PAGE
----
(v.3) In this paper it is argued that Barad's Agential Realism, an approach to quantum mechanics originating in the philosophy of Niels Bohr, can be the basis of a 'theory of everything' consistent with a proposal of Wheeler that 'observer-participancy is the foundation of everything'. On the one hand, agential realism can be grounded in models of self- organisation such as the hypercycles of Eigen, while on the other agential realism, by virtue of the 'discursive practices' that constitute one aspect (...)
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  8. Multistage Acquisition of Intelligent Behaviour.Brian D. Josephson & H. M. Hauser - 1981 - Kybernetes 10:11–15.
    Human skills are acquired not by a single uniform process, but in a series of stages, as Piaget has shown. We have investigated such a sequential process by taking as an illustrative example the game of table tennis. The aims in each stage of learning are qualitatively different, and we show in detail how knowledge gained during one stage provides essential information for subsequent stages. Conclusions are drawn which may be important for artificial intelligence work generally. The question of practical (...)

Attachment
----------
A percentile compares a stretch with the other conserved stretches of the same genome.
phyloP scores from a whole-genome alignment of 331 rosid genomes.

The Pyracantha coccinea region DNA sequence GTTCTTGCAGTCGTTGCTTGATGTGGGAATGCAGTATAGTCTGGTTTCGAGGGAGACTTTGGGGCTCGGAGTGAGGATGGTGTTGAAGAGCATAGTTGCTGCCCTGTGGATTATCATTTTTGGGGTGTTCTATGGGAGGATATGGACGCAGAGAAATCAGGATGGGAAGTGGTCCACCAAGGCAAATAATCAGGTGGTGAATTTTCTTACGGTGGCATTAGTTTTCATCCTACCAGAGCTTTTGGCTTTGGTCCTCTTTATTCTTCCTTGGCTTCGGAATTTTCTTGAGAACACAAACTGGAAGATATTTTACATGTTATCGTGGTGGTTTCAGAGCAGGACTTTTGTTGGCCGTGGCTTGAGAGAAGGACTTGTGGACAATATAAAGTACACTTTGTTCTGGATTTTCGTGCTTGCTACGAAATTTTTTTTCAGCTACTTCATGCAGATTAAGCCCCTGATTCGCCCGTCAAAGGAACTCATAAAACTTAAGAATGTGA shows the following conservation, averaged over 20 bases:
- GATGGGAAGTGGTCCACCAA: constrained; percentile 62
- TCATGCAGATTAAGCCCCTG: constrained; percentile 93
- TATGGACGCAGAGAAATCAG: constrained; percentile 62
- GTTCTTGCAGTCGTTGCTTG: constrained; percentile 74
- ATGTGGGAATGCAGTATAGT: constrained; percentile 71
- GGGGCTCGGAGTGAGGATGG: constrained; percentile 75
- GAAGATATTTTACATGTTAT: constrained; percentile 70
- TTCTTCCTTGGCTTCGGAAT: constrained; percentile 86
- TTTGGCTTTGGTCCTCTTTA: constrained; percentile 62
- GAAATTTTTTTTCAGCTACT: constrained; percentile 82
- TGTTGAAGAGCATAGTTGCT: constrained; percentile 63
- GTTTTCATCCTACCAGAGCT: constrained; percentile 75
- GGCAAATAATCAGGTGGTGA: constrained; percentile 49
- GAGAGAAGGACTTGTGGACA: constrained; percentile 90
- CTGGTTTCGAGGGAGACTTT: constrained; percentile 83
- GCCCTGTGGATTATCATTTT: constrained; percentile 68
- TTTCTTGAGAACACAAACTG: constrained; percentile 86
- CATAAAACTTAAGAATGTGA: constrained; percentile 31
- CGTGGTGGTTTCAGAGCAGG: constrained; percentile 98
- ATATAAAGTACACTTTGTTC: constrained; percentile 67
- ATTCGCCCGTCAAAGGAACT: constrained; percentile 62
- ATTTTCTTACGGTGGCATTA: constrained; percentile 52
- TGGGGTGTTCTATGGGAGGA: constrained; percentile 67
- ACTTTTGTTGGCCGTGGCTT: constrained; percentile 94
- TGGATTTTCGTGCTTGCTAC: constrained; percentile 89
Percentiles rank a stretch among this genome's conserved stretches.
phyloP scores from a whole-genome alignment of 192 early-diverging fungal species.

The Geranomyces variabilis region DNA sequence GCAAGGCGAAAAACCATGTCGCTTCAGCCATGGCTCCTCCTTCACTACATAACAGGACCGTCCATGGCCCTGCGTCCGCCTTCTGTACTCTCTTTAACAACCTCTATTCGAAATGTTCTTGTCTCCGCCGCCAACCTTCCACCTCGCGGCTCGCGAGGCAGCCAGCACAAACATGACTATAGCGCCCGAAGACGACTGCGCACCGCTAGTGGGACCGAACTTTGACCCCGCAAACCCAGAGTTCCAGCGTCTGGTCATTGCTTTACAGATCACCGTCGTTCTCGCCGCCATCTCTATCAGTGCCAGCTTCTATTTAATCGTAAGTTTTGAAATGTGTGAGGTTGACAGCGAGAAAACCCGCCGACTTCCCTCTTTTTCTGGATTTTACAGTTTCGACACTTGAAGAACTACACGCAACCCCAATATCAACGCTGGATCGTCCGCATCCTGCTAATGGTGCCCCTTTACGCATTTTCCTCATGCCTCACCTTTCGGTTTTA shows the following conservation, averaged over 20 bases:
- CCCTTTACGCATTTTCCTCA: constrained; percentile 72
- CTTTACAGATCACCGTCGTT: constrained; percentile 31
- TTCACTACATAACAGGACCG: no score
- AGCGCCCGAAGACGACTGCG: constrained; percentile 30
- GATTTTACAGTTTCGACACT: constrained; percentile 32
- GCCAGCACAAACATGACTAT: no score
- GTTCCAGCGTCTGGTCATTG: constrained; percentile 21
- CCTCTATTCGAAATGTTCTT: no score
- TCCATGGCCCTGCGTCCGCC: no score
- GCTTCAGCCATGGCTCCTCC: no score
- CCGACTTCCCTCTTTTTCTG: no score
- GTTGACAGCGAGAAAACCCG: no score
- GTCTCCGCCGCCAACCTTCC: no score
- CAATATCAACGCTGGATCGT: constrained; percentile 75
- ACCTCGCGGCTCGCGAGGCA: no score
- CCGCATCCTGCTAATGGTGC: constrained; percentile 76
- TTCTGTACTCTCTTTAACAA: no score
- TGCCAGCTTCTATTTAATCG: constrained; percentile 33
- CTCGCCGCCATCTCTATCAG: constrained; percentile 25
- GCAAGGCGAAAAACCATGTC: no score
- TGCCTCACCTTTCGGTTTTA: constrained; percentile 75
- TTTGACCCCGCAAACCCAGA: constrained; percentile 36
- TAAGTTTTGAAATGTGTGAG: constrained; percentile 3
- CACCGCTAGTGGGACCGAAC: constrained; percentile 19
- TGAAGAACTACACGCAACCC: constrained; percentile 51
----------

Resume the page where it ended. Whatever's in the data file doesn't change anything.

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  9.  42
    Constructional Tools as the Origin of Cognitive Capacities.Brian D. Josephson - 2000 - In Proceedings of ECHO IV Conference, Odense, Denmark.
    It is argued that cognitive capacities can be understood as the outcome of the collective action of a set of agents created by tools that explore possible behaviours and train the agents to behave in such appropriate ways as may be discovered. The coherence of the whole system is assured by a combination of vetting the performance of new agents and dealing appropriately with any faults that the whole system may develop. This picture is shown to account for a range (...)
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  10. Complex Organisation and Fundamental Physics.Brian D. Josephson - 2018 - Cambridge: Cambridge University Streaming Media Service.
    The file on this site provides the slides for a lecture given in Hangzhou in May 2018, and the lecture itself is available at the URL beginning 'sms' in the set of links provided in connection with this item. -/- It is commonly assumed that regular physics underpins biology. Here it is proposed, in a synthesis of ideas by various authors, that in reality structures and mechanisms of a biological character underpin the world studied by physicists, in principle supplying detail (...)